Among nearly 600 patients, there were lower odds of disability and progression among people diagnosed and treated within six months of symptoms onset, researchers report in their new study, published recently in the journal Neurology.
“When it comes to MS treatment, the earlier the better,” study author Dr. Alvaro Cobo Calvo said in a journal news release. He’s with the Multiple Sclerosis Center of Catalonia and the Autonomous University of Barcelona in Spain.
In MS, the body’s immune system attacks myelin, a fatty white substance that insulates and protects the nerves. Symptoms include fatigue, numbness, tingling or difficulty walking.
The researchers examined the impact of early treatment in a study of 580 people after they had a first episode of symptoms and received at least one disease-modifying drug.
The patients were divided into three groups. The first was 194 people who had their first treatment with an MS drug within six months after the first episode of symptoms. The second was 192 people who had a first treatment between six months and 16 months after symptoms emerged. The third group, of 194 people, had their first treatment after more than 16 months elapsed.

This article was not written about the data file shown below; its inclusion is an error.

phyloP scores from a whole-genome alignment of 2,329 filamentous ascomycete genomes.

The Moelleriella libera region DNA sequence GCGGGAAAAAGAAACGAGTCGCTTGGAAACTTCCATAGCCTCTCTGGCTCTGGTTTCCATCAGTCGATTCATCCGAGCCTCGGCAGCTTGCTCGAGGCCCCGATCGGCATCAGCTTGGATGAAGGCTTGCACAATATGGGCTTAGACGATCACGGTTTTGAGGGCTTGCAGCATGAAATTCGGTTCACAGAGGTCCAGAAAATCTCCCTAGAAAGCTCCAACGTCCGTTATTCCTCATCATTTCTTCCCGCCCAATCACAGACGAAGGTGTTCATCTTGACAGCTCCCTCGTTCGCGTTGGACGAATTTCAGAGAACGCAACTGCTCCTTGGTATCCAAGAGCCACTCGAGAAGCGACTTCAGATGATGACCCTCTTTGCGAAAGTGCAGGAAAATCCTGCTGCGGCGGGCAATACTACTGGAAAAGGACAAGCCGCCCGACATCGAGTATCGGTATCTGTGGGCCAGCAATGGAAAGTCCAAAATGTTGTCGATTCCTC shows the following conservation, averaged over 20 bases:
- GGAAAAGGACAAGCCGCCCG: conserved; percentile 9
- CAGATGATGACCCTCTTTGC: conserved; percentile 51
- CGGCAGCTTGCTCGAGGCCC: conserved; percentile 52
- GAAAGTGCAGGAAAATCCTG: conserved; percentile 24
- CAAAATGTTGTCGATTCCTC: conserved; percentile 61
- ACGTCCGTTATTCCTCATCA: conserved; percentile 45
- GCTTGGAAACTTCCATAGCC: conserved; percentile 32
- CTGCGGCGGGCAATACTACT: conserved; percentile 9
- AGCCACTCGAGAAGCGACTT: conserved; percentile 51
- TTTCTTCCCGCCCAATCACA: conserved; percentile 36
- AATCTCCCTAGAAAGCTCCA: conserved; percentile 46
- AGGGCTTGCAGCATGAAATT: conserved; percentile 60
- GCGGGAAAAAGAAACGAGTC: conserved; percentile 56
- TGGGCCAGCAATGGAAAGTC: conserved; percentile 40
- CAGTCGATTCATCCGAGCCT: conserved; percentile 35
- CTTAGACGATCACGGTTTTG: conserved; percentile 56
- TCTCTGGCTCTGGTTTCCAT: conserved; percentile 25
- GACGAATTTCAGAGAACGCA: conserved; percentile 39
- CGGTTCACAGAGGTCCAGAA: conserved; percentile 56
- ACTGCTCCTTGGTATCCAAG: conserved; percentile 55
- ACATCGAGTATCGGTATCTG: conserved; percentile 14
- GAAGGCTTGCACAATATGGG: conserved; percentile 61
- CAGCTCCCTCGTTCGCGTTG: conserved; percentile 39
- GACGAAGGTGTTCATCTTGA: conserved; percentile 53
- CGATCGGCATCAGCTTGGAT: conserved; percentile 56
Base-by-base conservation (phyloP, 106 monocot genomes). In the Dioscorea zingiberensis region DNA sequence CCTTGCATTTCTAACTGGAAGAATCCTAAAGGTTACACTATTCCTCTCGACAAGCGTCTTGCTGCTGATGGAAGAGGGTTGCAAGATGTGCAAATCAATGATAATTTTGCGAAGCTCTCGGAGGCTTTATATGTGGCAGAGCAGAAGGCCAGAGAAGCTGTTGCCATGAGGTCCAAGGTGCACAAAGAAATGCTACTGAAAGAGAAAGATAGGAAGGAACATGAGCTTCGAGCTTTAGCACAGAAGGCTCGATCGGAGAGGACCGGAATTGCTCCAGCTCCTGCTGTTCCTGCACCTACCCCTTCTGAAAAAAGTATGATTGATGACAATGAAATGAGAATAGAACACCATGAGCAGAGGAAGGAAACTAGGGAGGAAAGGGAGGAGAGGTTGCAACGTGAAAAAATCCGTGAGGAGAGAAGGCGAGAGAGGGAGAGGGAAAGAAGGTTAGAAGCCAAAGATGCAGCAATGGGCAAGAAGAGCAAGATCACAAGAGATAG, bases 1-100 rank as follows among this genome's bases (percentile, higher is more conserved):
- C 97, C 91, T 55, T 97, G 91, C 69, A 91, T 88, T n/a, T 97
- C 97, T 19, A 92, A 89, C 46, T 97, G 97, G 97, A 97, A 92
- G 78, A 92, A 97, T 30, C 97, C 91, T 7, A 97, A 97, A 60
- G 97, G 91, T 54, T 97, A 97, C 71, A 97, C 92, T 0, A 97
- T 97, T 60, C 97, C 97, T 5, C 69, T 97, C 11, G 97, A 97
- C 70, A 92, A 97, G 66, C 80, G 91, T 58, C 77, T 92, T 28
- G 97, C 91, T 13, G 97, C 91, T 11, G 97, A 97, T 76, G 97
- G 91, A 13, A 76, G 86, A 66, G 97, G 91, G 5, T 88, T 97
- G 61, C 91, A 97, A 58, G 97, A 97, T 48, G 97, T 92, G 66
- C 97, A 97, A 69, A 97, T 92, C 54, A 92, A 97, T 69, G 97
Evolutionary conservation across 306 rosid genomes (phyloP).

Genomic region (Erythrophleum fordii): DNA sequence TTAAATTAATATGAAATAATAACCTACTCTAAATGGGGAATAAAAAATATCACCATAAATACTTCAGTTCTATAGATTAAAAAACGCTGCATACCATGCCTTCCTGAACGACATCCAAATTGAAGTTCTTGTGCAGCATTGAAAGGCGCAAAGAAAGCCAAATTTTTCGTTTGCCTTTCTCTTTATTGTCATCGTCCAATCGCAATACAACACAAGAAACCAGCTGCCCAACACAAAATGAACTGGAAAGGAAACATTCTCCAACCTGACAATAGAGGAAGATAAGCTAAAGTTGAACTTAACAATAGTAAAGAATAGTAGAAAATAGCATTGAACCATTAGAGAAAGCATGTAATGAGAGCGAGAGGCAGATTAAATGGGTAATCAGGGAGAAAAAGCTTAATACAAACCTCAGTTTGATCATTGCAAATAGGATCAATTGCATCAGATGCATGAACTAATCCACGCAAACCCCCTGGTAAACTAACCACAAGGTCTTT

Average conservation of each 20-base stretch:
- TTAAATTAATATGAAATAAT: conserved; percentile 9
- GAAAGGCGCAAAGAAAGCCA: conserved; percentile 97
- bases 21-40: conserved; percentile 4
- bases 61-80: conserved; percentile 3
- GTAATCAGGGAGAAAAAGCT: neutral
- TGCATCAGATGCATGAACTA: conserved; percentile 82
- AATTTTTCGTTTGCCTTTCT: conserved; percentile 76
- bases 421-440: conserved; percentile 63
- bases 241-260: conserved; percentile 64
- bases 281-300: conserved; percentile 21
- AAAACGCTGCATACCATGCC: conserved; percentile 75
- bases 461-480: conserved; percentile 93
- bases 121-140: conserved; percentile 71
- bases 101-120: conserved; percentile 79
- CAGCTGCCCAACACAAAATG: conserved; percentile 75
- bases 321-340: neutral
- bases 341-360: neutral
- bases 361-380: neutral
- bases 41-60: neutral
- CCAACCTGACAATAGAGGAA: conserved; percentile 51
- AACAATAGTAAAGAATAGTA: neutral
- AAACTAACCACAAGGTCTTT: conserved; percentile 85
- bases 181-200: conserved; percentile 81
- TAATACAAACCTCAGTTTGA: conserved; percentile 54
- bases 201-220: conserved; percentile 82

For an average of 11 years, researchers monitored people’s disability levels and brain scans for damage to the brain and spinal cord from the disease. Participants had disability scores that ranged from zero to 10, with higher scores indicating more disability.
Those treated earliest had a 45% lower risk of reaching a score of 3 by the end of the study compared to those who were treated latest. With a score of 3, you can still walk unassisted but have moderate disability in one of eight areas, such as motor function, vision or thinking skills, or mild disability in three or four areas.
Among those in the earliest treatment group, 23% had a score of 3, compared to 43% in the latest treatment group.
Those who received the earliest treatment also had a 60% lower risk of moving to the next stage of the disease, the study found.
Called secondary progressive MS, in this stage disability gets steadily worse. About 7% of people from the first group were diagnosed with secondary progressive MS compared to 23% in the last treatment group.
Also, people with the earliest treatment were 50% more likely to remain stable at their disease level one year after their initial treatment than their late-treatment counterparts.
People from the earliest treatment group also self-reported a lower disability progression rate and lower severe disability.
“Altogether, our results support the robustness and effectiveness of very early treatment to halt long-term disability progression, and stress that earlier detection and treatment is encouraged,” Cobo Calvo said.
The research only included patients between ages 16 to 50 at the time of first symptoms. Findings may not apply to those over age 50.
The National Multiple Sclerosis Society has more on MS.
SOURCE: Neurology, news release, July 19, 2023
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